Bruce Lee’s Daughter Is Furious Over Quentin Tarantino Making A Mockery Of Her Father In ‘Once Upon A Time In Hollywood’

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If there’s any criticism of Quentin Tarantino’s highly lauded new movie Once Upon A Time In Hollywood, it’s how the legendary filmmaker depicts Asian-American martial arts God Bruce Lee.

The controversial scene in question involves an altercation between Bruce Lee’s character (played by Mike Moh), and stuntman Cliff Booth, played by Brad Pitt. Surprisingly, the brouhaha results in Brad Pitt’s character physically overpowering an arrogant Lee, and in turn, calling into question his entire livelihood.

Bruce Lee’s daughter, Shannon, felt the movie made a mockery out of her father and told The Wrap that “[Quentin Tarantino made him look like] an arrogant asshole who was full of hot air.”

In a recent interview with Variety, she doubled down on her comments.

“He could shut up about it, That would be really nice. Or he could apologize or he could say, ‘I don’t really know what Bruce Lee was like. I just wrote it for my movie. But that shouldn’t be taken as how he really was.'”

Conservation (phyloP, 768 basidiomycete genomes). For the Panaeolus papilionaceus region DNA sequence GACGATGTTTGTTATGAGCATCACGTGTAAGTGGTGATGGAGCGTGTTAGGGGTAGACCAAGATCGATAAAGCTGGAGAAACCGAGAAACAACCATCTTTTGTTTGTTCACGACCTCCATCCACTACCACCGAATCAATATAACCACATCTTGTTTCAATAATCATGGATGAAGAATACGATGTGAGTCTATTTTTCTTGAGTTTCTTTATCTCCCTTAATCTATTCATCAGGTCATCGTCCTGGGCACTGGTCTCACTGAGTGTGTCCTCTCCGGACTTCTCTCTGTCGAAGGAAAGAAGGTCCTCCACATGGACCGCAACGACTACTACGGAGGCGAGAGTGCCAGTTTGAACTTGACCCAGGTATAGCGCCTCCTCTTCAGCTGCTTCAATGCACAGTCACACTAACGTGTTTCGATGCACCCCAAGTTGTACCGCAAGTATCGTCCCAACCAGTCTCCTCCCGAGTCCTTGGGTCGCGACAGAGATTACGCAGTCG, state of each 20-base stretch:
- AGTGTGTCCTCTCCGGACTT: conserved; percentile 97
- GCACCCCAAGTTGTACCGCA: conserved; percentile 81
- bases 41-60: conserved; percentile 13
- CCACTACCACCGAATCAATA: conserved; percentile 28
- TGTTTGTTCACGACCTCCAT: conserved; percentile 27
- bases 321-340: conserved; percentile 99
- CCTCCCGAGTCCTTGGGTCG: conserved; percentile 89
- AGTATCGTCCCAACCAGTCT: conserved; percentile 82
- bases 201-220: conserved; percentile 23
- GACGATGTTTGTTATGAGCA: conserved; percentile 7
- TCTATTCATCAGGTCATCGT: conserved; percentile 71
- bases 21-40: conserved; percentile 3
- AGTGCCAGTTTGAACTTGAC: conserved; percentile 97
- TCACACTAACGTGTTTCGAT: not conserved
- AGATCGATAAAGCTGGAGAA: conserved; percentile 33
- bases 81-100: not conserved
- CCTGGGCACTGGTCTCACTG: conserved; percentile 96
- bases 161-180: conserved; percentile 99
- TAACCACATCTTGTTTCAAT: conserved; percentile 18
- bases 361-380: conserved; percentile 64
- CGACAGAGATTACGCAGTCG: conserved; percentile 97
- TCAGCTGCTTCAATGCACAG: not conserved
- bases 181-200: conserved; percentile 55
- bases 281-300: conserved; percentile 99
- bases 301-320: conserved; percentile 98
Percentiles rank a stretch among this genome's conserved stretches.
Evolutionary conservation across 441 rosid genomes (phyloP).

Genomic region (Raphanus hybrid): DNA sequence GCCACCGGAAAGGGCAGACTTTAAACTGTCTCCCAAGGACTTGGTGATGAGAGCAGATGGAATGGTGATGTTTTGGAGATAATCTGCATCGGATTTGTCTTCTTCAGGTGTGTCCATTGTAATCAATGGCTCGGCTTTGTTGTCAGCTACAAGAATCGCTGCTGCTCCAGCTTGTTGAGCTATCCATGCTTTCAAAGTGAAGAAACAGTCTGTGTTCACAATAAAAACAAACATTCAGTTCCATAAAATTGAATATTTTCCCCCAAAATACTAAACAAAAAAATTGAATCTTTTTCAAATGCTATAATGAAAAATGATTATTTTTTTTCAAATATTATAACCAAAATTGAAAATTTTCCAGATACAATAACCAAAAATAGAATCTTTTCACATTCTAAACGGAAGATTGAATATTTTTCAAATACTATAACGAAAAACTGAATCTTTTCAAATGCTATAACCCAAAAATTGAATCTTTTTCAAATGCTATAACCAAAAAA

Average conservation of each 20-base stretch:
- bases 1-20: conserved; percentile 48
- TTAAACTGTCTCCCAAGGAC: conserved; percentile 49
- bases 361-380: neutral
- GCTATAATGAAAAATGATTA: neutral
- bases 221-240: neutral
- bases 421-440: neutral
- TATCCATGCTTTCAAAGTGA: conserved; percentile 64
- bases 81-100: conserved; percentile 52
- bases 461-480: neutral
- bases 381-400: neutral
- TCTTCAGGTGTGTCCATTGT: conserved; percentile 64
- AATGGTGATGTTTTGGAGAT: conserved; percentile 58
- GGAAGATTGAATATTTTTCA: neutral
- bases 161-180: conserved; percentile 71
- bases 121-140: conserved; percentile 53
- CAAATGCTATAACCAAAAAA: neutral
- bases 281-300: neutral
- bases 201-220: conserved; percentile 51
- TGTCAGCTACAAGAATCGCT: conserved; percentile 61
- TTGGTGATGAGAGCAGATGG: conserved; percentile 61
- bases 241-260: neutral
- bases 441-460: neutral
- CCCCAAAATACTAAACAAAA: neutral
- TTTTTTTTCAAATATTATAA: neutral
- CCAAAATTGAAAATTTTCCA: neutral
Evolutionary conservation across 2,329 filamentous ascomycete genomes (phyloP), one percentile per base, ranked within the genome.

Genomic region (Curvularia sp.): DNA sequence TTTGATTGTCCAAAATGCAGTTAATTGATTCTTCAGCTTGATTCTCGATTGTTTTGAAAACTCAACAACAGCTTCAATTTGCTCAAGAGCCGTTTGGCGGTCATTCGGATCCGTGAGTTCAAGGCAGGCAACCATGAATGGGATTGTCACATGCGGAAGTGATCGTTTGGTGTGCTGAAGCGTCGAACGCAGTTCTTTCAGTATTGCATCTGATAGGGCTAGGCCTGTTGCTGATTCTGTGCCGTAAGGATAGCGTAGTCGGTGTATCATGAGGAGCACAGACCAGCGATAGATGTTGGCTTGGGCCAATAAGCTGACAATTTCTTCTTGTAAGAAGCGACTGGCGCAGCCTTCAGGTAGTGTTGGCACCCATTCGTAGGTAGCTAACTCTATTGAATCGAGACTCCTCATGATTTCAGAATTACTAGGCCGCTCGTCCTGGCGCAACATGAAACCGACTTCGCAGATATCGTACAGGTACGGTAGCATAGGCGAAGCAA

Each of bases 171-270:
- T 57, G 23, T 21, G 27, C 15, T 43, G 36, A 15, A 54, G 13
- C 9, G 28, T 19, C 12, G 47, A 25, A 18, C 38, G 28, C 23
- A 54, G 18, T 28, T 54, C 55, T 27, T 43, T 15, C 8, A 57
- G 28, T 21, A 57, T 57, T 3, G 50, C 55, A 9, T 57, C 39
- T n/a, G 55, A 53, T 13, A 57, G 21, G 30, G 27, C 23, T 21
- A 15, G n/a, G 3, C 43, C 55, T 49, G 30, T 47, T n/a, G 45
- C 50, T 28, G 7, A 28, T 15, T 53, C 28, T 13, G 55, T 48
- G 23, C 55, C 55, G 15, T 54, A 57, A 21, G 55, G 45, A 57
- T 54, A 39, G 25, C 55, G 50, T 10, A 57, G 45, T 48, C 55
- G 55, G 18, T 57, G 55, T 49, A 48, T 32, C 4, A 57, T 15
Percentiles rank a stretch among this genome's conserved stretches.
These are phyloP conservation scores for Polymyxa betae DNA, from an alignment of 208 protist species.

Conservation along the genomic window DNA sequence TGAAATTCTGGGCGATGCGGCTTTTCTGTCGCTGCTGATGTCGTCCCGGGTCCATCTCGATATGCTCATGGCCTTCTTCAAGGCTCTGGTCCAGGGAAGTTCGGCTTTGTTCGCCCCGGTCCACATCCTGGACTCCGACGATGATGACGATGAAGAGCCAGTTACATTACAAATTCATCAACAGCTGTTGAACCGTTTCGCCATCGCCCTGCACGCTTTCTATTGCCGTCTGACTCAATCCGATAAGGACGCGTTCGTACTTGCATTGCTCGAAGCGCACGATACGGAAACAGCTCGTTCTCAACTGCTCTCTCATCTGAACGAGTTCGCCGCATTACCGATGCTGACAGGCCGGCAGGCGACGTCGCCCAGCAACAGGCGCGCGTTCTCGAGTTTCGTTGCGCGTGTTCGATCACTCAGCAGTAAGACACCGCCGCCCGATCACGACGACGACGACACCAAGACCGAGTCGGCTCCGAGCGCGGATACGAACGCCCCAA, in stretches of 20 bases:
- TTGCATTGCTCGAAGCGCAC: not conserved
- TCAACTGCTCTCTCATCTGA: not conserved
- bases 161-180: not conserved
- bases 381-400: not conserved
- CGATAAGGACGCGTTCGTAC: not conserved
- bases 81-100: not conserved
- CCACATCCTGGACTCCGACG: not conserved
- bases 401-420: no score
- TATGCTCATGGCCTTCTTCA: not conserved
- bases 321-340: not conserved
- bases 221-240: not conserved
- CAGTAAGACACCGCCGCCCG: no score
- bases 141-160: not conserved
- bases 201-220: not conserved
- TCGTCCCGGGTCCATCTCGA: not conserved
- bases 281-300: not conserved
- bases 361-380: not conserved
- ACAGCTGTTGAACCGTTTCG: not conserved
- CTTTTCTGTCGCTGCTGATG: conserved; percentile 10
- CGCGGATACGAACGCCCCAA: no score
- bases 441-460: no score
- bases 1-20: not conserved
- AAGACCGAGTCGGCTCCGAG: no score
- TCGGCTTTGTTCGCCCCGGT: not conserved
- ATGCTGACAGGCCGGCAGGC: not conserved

Tarantino did not back down from the criticism, painting Lee in a very human light that the general public never thought to consider. He said during a press circuit in Moscow:

“Bruce Lee was kind of an arrogant guy,” he said. “The way he was talking, I didn’t just make a lot of that up. I heard him say things like that to that effect. If people are saying, ‘Well he never said he could beat up Mohammad Ali,’ well yeah he did. Alright? Not only did he say that but his wife, Linda Lee, said that in her first biography I ever read. She absolutely said that.”

Mike Moh, the actor who played Lee in OUATIH, revealed that Bruce Lee got off easy in comparison to the movie’s first draft, a draft he had problems with given his admiration for Lee.

“I’m not going to tell you what the original script had exactly, but when I read it, I was so conflicted because he’s my hero–Bruce Lee in my mind was literally a god.”

If you’re interesting in gathering an opinion for yourself, check out the scene in question below.

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Matt’s love of writing was born during a sixth grade assembly when it was announced that his essay titled “Why Drugs Are Bad” had taken first prize in D.A.R.E.’s grade-wide contest. The anti-drug people gave him a $50 savings bond for his brave contribution to crime-fighting, and upon the bond’s maturity 10 years later, he used it to buy his very first bag of marijuana.